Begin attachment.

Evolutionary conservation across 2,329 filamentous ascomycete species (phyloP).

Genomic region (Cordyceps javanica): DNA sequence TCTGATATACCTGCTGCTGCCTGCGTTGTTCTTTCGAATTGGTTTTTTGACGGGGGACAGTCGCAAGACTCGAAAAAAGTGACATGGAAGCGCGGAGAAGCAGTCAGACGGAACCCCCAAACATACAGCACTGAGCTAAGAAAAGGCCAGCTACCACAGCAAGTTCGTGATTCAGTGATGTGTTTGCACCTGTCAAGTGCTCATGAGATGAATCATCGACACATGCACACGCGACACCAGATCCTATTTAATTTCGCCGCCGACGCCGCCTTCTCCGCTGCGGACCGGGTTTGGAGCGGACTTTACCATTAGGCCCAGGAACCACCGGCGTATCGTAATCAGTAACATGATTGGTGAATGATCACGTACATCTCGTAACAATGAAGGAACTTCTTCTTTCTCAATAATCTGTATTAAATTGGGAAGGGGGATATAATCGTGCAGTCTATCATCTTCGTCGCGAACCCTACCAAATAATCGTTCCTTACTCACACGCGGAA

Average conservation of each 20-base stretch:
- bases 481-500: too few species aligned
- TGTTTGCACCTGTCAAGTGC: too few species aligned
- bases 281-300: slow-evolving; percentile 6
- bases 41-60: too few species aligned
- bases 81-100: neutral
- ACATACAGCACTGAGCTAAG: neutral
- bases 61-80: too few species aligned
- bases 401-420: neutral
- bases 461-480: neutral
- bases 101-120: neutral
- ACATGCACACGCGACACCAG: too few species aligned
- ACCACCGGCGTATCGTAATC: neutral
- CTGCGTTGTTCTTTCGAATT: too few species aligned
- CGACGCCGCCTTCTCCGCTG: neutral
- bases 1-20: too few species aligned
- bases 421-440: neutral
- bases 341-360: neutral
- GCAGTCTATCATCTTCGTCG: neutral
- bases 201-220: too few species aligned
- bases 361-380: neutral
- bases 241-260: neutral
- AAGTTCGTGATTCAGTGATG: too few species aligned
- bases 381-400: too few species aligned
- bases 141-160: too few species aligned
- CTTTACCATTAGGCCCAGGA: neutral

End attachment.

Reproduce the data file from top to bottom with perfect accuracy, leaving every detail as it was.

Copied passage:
Evolutionary conservation across 2,329 filamentous ascomycete species (phyloP).

Genomic region (Cordyceps javanica): DNA sequence TCTGATATACCTGCTGCTGCCTGCGTTGTTCTTTCGAATTGGTTTTTTGACGGGGGACAGTCGCAAGACTCGAAAAAAGTGACATGGAAGCGCGGAGAAGCAGTCAGACGGAACCCCCAAACATACAGCACTGAGCTAAGAAAAGGCCAGCTACCACAGCAAGTTCGTGATTCAGTGATGTGTTTGCACCTGTCAAGTGCTCATGAGATGAATCATCGACACATGCACACGCGACACCAGATCCTATTTAATTTCGCCGCCGACGCCGCCTTCTCCGCTGCGGACCGGGTTTGGAGCGGACTTTACCATTAGGCCCAGGAACCACCGGCGTATCGTAATCAGTAACATGATTGGTGAATGATCACGTACATCTCGTAACAATGAAGGAACTTCTTCTTTCTCAATAATCTGTATTAAATTGGGAAGGGGGATATAATCGTGCAGTCTATCATCTTCGTCGCGAACCCTACCAAATAATCGTTCCTTACTCACACGCGGAA

Average conservation of each 20-base stretch:
- bases 481-500: too few species aligned
- TGTTTGCACCTGTCAAGTGC: too few species aligned
- bases 281-300: slow-evolving; percentile 6
- bases 41-60: too few species aligned
- bases 81-100: neutral
- ACATACAGCACTGAGCTAAG: neutral
- bases 61-80: too few species aligned
- bases 401-420: neutral
- bases 461-480: neutral
- bases 101-120: neutral
- ACATGCACACGCGACACCAG: too few species aligned
- ACCACCGGCGTATCGTAATC: neutral
- CTGCGTTGTTCTTTCGAATT: too few species aligned
- CGACGCCGCCTTCTCCGCTG: neutral
- bases 1-20: too few species aligned
- bases 421-440: neutral
- bases 341-360: neutral
- GCAGTCTATCATCTTCGTCG: neutral
- bases 201-220: too few species aligned
- bases 361-380: neutral
- bases 241-260: neutral
- AAGTTCGTGATTCAGTGATG: too few species aligned
- bases 381-400: too few species aligned
- bases 141-160: too few species aligned
- CTTTACCATTAGGCCCAGGA: neutral